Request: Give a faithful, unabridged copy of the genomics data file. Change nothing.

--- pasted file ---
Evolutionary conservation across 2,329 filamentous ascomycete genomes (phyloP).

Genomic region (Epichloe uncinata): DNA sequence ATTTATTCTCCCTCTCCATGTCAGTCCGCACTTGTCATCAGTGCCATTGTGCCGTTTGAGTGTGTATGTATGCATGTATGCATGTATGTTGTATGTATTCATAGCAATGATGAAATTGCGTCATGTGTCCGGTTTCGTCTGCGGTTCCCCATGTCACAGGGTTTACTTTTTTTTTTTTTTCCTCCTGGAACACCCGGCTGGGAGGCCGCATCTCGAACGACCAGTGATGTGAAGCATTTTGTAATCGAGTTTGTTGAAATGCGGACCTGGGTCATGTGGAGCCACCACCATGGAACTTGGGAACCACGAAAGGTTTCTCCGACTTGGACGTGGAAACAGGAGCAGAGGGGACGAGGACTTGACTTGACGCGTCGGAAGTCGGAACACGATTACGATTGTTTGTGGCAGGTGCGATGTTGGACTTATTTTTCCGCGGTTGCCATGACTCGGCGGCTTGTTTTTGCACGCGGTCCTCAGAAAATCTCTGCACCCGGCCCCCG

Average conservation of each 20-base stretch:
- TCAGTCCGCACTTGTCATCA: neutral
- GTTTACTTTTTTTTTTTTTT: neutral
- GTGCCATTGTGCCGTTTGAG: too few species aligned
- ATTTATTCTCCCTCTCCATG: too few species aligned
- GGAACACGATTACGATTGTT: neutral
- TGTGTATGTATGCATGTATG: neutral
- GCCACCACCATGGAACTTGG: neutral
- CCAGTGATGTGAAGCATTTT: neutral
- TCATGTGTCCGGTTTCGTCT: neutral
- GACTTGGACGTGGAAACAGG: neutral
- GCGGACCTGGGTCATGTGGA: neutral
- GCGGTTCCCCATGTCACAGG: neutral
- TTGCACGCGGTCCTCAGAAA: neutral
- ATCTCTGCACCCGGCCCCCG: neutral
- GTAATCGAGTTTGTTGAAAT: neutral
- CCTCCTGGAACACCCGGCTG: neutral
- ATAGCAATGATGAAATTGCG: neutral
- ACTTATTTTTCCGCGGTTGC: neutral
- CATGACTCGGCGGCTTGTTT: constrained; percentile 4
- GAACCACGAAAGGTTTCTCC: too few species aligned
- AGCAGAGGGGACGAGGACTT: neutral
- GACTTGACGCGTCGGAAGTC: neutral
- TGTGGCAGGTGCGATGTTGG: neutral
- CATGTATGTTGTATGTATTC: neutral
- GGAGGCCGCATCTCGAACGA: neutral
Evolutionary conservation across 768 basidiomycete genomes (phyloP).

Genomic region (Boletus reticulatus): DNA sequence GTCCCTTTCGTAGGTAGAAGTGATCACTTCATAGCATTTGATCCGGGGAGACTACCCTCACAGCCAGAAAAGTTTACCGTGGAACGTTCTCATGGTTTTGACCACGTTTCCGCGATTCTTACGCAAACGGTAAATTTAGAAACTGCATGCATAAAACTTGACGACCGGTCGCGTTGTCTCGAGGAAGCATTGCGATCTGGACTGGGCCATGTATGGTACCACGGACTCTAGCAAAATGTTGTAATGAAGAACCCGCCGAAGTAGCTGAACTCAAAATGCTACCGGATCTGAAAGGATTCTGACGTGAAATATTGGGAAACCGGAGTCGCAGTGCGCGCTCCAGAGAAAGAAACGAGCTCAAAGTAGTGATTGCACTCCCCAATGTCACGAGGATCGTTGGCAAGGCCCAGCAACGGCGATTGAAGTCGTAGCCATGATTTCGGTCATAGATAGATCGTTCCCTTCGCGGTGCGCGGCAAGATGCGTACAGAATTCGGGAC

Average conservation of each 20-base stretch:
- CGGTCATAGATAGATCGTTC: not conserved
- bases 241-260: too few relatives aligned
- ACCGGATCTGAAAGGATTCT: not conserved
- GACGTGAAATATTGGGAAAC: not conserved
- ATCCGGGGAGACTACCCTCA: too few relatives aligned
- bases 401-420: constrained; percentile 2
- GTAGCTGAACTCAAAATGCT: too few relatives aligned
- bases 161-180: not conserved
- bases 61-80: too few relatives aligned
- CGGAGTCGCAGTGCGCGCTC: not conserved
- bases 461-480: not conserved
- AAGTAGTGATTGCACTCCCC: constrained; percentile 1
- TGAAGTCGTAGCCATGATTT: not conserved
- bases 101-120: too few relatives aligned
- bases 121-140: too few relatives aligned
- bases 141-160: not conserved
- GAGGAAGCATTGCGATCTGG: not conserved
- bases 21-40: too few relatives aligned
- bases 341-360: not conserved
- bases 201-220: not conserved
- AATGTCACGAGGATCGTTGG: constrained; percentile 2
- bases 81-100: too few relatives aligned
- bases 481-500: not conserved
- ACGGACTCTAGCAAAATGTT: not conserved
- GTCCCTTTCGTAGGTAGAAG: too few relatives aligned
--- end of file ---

Evolutionary conservation across 2,329 filamentous ascomycete genomes (phyloP).

Genomic region (Epichloe uncinata): DNA sequence ATTTATTCTCCCTCTCCATGTCAGTCCGCACTTGTCATCAGTGCCATTGTGCCGTTTGAGTGTGTATGTATGCATGTATGCATGTATGTTGTATGTATTCATAGCAATGATGAAATTGCGTCATGTGTCCGGTTTCGTCTGCGGTTCCCCATGTCACAGGGTTTACTTTTTTTTTTTTTTCCTCCTGGAACACCCGGCTGGGAGGCCGCATCTCGAACGACCAGTGATGTGAAGCATTTTGTAATCGAGTTTGTTGAAATGCGGACCTGGGTCATGTGGAGCCACCACCATGGAACTTGGGAACCACGAAAGGTTTCTCCGACTTGGACGTGGAAACAGGAGCAGAGGGGACGAGGACTTGACTTGACGCGTCGGAAGTCGGAACACGATTACGATTGTTTGTGGCAGGTGCGATGTTGGACTTATTTTTCCGCGGTTGCCATGACTCGGCGGCTTGTTTTTGCACGCGGTCCTCAGAAAATCTCTGCACCCGGCCCCCG

Average conservation of each 20-base stretch:
- TCAGTCCGCACTTGTCATCA: neutral
- GTTTACTTTTTTTTTTTTTT: neutral
- GTGCCATTGTGCCGTTTGAG: too few species aligned
- ATTTATTCTCCCTCTCCATG: too few species aligned
- GGAACACGATTACGATTGTT: neutral
- TGTGTATGTATGCATGTATG: neutral
- GCCACCACCATGGAACTTGG: neutral
- CCAGTGATGTGAAGCATTTT: neutral
- TCATGTGTCCGGTTTCGTCT: neutral
- GACTTGGACGTGGAAACAGG: neutral
- GCGGACCTGGGTCATGTGGA: neutral
- GCGGTTCCCCATGTCACAGG: neutral
- TTGCACGCGGTCCTCAGAAA: neutral
- ATCTCTGCACCCGGCCCCCG: neutral
- GTAATCGAGTTTGTTGAAAT: neutral
- CCTCCTGGAACACCCGGCTG: neutral
- ATAGCAATGATGAAATTGCG: neutral
- ACTTATTTTTCCGCGGTTGC: neutral
- CATGACTCGGCGGCTTGTTT: constrained; percentile 4
- GAACCACGAAAGGTTTCTCC: too few species aligned
- AGCAGAGGGGACGAGGACTT: neutral
- GACTTGACGCGTCGGAAGTC: neutral
- TGTGGCAGGTGCGATGTTGG: neutral
- CATGTATGTTGTATGTATTC: neutral
- GGAGGCCGCATCTCGAACGA: neutral
Evolutionary conservation across 768 basidiomycete genomes (phyloP).

Genomic region (Boletus reticulatus): DNA sequence GTCCCTTTCGTAGGTAGAAGTGATCACTTCATAGCATTTGATCCGGGGAGACTACCCTCACAGCCAGAAAAGTTTACCGTGGAACGTTCTCATGGTTTTGACCACGTTTCCGCGATTCTTACGCAAACGGTAAATTTAGAAACTGCATGCATAAAACTTGACGACCGGTCGCGTTGTCTCGAGGAAGCATTGCGATCTGGACTGGGCCATGTATGGTACCACGGACTCTAGCAAAATGTTGTAATGAAGAACCCGCCGAAGTAGCTGAACTCAAAATGCTACCGGATCTGAAAGGATTCTGACGTGAAATATTGGGAAACCGGAGTCGCAGTGCGCGCTCCAGAGAAAGAAACGAGCTCAAAGTAGTGATTGCACTCCCCAATGTCACGAGGATCGTTGGCAAGGCCCAGCAACGGCGATTGAAGTCGTAGCCATGATTTCGGTCATAGATAGATCGTTCCCTTCGCGGTGCGCGGCAAGATGCGTACAGAATTCGGGAC

Average conservation of each 20-base stretch:
- CGGTCATAGATAGATCGTTC: not conserved
- bases 241-260: too few relatives aligned
- ACCGGATCTGAAAGGATTCT: not conserved
- GACGTGAAATATTGGGAAAC: not conserved
- ATCCGGGGAGACTACCCTCA: too few relatives aligned
- bases 401-420: constrained; percentile 2
- GTAGCTGAACTCAAAATGCT: too few relatives aligned
- bases 161-180: not conserved
- bases 61-80: too few relatives aligned
- CGGAGTCGCAGTGCGCGCTC: not conserved
- bases 461-480: not conserved
- AAGTAGTGATTGCACTCCCC: constrained; percentile 1
- TGAAGTCGTAGCCATGATTT: not conserved
- bases 101-120: too few relatives aligned
- bases 121-140: too few relatives aligned
- bases 141-160: not conserved
- GAGGAAGCATTGCGATCTGG: not conserved
- bases 21-40: too few relatives aligned
- bases 341-360: not conserved
- bases 201-220: not conserved
- AATGTCACGAGGATCGTTGG: constrained; percentile 2
- bases 81-100: too few relatives aligned
- bases 481-500: not conserved
- ACGGACTCTAGCAAAATGTT: not conserved
- GTCCCTTTCGTAGGTAGAAG: too few relatives aligned